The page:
The October 5, 2011, passing of Steven P. Jobs, the 56-year-old co-founder of Apple Inc. (originally, Apple Computer) has unleashed the kind of admiration that usually attends the passing of rock stars or members of Britain’s Royal Family.
At both Apple’s corporate headquarters in Cupertino, California, and at Apple Store locations around the world, fans of Apple and its products are leaving flowers, notes, pictures, and other items in tribute to the man most commonly known as “Steve.”
What might Christians take away from the life and death of Steve Jobs? I’d like to suggest a few points.
First, Steve Jobs wasn’t conventional, at all. His “fashion sense” of a black turtleneck and blue jeans didn’t come from “Esquire” or “Gentleman’s Quarterly” magazines. His management style, which had him delve into some of the most granular parts of a new product’s design, could frustrate those accustomed to “running with the ball,” as sportswriters would say. And even his care about his own legacy was a bit counter-intuitive: Seven years before he died, when Mr. Jobs was not yet 50, he contacted former Time magazine editor-in-chief Walter Isaacson about writing his biography. And, Mr. Jobs hand-picked his top managers at Apple to make sure his vision would live on.
Second, Jobs was as concerned about aesthetics as he was about technology. This came from a class in calligraphy he audited after dropping out of Reed College, in Portland, Oregon. Learning about how typefaces and lettering work to create a finished product changed his view of how technology could and should be available to people.
Contrast – without disparagement, please – Jobs’ vision versus that of Microsoft Corp. co-founder Bill Gates. Gates and his team have produced incredible software found in almost every corner of the globe. But Microsoft Word is, frankly, a tool – and a very good one – for creating documents uses in corporate offices. By contrast, Apple’s “Pages” application, available for both Mac computer’s and the firm’s iPad tablets, is more oriented towards creating a great-looking page. And, I would assert that the iPad tablet computer and the iPod music player are much more elegant in design and operation than their equivalent products running Microsoft’s operating systems.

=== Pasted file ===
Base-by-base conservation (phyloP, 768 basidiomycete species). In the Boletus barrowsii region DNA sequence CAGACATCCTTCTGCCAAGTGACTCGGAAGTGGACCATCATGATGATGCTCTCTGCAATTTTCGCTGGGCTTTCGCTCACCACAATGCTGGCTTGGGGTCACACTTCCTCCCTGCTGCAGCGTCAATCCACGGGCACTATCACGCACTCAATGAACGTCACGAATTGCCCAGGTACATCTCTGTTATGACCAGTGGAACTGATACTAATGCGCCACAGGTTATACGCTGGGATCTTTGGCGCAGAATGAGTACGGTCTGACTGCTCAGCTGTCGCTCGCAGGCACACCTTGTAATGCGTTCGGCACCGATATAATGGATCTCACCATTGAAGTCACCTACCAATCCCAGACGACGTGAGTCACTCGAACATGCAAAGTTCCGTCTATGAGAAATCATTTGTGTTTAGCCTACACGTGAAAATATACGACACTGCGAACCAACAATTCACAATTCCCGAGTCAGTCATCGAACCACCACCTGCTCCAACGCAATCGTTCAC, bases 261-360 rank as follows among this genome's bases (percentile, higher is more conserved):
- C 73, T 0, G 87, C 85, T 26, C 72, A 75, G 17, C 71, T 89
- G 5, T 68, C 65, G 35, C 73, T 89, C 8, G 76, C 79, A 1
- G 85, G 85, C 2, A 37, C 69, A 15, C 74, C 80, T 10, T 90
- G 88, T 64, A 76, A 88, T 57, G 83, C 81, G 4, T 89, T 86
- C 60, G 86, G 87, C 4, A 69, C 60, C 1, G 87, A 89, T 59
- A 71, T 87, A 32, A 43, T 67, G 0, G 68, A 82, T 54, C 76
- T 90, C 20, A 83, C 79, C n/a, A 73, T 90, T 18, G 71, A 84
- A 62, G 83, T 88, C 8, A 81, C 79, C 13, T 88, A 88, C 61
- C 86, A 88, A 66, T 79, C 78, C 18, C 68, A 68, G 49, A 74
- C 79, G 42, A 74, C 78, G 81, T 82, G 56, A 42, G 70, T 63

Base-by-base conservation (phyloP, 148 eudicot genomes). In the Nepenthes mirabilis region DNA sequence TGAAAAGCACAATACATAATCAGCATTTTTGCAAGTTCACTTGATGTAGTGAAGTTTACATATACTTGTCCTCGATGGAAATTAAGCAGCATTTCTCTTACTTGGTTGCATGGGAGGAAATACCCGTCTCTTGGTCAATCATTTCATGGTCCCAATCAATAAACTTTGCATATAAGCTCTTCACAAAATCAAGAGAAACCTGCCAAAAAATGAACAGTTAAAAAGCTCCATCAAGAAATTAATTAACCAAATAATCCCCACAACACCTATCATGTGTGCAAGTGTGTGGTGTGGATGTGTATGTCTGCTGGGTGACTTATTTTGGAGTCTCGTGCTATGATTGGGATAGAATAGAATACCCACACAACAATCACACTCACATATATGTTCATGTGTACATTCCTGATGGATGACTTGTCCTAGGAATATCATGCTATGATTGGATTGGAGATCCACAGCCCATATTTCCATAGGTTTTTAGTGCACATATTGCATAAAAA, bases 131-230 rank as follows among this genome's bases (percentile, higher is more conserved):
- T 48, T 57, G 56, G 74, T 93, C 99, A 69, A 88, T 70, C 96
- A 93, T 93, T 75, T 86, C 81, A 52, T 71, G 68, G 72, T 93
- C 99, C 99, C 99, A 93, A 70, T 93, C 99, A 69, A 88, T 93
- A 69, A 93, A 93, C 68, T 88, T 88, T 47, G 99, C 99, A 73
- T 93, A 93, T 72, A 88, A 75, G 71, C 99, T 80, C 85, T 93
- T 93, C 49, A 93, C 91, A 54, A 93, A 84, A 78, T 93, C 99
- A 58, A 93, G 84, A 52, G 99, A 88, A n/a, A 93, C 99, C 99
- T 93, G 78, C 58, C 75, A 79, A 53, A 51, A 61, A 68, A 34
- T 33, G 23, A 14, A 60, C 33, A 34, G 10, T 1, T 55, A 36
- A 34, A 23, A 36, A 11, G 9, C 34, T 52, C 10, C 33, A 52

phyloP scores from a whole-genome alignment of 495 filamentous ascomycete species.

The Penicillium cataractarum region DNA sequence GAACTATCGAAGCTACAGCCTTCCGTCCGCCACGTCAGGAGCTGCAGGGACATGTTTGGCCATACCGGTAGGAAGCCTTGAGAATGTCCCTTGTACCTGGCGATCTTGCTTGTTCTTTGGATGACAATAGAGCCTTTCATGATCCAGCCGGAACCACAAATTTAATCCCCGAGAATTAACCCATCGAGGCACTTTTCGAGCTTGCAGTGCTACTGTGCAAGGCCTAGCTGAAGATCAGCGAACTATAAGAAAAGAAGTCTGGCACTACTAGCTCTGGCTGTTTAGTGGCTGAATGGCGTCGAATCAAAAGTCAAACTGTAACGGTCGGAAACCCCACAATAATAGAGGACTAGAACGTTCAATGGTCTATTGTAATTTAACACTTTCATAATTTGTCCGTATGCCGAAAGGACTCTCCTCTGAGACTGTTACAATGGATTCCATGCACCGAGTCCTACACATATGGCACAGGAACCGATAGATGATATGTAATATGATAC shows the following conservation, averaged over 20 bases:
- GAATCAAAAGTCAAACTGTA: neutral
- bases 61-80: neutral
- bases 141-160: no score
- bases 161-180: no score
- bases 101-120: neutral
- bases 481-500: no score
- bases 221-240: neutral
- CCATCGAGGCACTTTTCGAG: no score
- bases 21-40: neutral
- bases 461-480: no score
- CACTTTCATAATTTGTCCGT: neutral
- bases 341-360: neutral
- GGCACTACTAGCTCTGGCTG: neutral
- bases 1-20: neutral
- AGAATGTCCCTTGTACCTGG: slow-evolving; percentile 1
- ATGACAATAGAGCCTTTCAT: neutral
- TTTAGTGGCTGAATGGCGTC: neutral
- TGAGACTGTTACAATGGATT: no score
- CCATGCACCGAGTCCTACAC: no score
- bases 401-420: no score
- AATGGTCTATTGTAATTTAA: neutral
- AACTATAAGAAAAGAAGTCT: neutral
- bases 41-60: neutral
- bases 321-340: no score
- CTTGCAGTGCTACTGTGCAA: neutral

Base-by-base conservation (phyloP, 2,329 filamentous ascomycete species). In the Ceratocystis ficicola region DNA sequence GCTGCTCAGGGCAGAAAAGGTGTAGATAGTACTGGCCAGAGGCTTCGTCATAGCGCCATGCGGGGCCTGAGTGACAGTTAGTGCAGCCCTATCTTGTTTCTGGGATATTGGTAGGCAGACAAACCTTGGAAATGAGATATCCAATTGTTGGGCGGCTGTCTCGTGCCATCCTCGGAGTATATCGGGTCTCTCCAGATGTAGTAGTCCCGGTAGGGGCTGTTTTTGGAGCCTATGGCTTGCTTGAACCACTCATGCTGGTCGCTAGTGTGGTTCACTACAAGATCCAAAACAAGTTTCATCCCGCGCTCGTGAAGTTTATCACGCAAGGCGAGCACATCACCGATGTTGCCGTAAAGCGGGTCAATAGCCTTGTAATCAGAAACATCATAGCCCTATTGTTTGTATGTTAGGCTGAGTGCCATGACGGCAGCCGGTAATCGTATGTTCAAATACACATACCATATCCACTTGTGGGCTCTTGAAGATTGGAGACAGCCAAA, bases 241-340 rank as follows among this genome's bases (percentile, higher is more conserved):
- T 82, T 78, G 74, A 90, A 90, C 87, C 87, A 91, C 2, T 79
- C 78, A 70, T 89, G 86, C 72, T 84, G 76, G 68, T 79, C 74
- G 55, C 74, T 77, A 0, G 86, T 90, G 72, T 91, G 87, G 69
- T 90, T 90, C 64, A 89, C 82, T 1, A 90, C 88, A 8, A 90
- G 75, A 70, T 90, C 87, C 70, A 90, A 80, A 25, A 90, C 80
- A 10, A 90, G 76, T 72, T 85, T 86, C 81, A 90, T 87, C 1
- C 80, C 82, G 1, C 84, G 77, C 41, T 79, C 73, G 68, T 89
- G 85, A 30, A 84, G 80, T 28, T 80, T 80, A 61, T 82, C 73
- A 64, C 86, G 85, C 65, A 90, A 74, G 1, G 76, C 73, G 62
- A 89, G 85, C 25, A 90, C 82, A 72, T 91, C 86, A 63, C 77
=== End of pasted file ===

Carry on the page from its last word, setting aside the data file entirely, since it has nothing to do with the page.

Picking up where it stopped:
Third, Jobs knew his days were numbered. He very directly confronted this in a June, 2005 commencement address at Stanford University in Palo Alto, California. After disclosing that he'd been diagnosed with a "treatable" form of pancreatic cancer, he said that diagnosis was as close to death as he had come up to that time.
“No one wants to die. Even people who want to go to heaven don't want to die to get there,” Mr. Jobs wryly noted. “And yet death is the destination we all share. No one has ever escaped it. And that is as it should be, because Death is very likely the single best invention of Life. It is Life's change agent. It clears out the old to make way for the new. Right now the new is you, but someday not too long from now, you will gradually become the old and be cleared away. Sorry to be so dramatic, but it is quite true,” he said.
Jobs then offered a thought of great wisdom: “Your time is limited, so don't waste it living someone else's life.” Saying this, he paralleled the Apostle Paul, who told a band of Christians in what is now southwestern Turkey they should set about “redeeming the time, because the days are evil” (Ephesians 5:16, KJV).
It must be said here that Steve Jobs never publicly professed Christianity. His Wikipedia biography lists his religion as Buddhist. And, in this appraisal, it’s not appropriate, I believe, to speculate about his spiritual choices and ultimate destiny. God is the One who knows, and the One who decides: “Shall not the Judge of all the earth do right?” was Abraham’s question in Genesis 18:25 (KJV).
Whether or not he intended it, Steve Jobs invented and marketed tools that have changed the way the Gospel can be shared and published around the world, in print, online and via broadcasting and podcasting. Whatever his spiritual beliefs, Jobs' accomplishments are helping spread the Christian faith and the message of eternal life. For this, Christians can - and, in my view, should - be grateful.